What if Black women just up and decided next year that we all want our creamy crack back? What would happen then? These companies would keep it moving from the natural hair product lines they’ve been “dedicated” to, and start producing more creamy crack. We have the power, for real. We’re not just talking about new products that our strands have inspired creation for, but also new jobs, machines, technologies and infrastructures. These major hair companies have had to switch gears entirely to accommodate what we think is cool. But still, there’s no sign that our influencer status in the hair game is actually helping us.


This is really a unique window of time we can’t afford to lose. It’s critical that Black female (and male) entrepreneurs approach the hair care industry opportunities from a macro perspective. Creating products is great. In fact, Ultra Distributors report that major natural hair brands have seen a revenue increase of over 1,400% between 2009 and 2013, corresponding to an estimated $150 million in revenue. But my hope is that Black entrepreneurs can get into the business of supply chain management as well.

Let’s Start With Social Media

Last year, the Small Business Association published a report entitled “Access to Capital Among Young Firms, Minority-Owned Firms, Women-Owned Firms and High-tech Firms.” Unsurprisingly, it revealed that African-American and Latino firms operate with “substantially less capital overall—both at startup and in subsequent years—relative to their nonminority counterparts.” 

We may have a lack of access to capital, but some of us eventually break through. Finding Black business owners and creators in this game has become seemingly easier. From Instagram to Facebook to Twitter, many of us have the access we didn’t have just some years ago to find businesses and startups we want to support. With social media platforms at our fingertips, we can create the habit of sourcing out the best of Blacks in beauty, hair, and even the nail artistry business, and start supporting them, one by one.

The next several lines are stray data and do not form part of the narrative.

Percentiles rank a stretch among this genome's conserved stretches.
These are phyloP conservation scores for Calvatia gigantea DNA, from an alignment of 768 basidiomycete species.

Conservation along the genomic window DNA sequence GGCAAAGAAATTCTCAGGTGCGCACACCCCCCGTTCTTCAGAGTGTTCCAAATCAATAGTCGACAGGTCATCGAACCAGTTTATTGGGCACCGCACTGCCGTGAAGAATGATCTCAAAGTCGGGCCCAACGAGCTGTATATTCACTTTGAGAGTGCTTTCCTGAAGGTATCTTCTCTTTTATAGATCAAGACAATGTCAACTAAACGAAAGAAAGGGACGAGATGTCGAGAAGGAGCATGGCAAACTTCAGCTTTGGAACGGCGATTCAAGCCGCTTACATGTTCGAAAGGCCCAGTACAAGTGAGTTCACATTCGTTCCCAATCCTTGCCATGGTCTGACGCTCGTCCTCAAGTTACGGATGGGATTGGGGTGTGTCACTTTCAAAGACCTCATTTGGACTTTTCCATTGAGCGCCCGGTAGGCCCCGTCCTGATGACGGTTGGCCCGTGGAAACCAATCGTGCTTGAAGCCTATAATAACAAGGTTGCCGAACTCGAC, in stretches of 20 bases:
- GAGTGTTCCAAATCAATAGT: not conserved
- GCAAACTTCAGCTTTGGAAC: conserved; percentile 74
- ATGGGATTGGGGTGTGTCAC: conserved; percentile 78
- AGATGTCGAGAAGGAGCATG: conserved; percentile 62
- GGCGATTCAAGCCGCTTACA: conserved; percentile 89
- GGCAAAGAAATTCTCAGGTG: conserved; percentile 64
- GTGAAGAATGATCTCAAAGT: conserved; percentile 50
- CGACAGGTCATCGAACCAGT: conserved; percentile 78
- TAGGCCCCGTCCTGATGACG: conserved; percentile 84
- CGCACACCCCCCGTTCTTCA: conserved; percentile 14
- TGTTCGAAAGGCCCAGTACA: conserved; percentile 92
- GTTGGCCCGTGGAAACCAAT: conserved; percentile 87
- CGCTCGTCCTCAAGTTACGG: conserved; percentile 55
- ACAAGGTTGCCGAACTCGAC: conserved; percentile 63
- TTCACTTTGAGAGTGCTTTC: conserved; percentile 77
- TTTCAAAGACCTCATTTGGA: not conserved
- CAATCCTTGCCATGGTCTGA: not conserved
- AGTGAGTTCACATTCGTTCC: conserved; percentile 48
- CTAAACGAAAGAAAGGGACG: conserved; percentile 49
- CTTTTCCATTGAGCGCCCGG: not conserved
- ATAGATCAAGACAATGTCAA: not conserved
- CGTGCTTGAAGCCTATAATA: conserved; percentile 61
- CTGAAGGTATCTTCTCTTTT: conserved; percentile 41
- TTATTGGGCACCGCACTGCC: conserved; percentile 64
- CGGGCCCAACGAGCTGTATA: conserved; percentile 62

At the end of the day, there is $7.5 billion dollars in Black beauty spending up for grabs… Will you get yours?

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Link this article to your Facebook and other social media. I really think people dont know how big the black hair business is and how much we are being pushed out. The ladies over on LHCF were talking about this and giving suggestions. Now they are making moves in PM land so "spies" (the koreans and other vultures) wont know whats being planned.

http://www.longhaircareforum.com/showthread.php?t=734167

Im here for it. Im annoyed that the koreans who think of black people as pieces of sh*t are living comfortably off of our communities money. They just take from our communities and send all that f*cking money to korea. They give nothing back to us- no charities, no donations, no fundraisers, nothing towards our schools, parks, neighborhood programs, zilch. And when black people try to open a BSS they lock them out. They have a unions and distributors that support them and purposely dont help us at all. I know there's a lot of intelligent folks here so maybe you guys have some thoughts on this.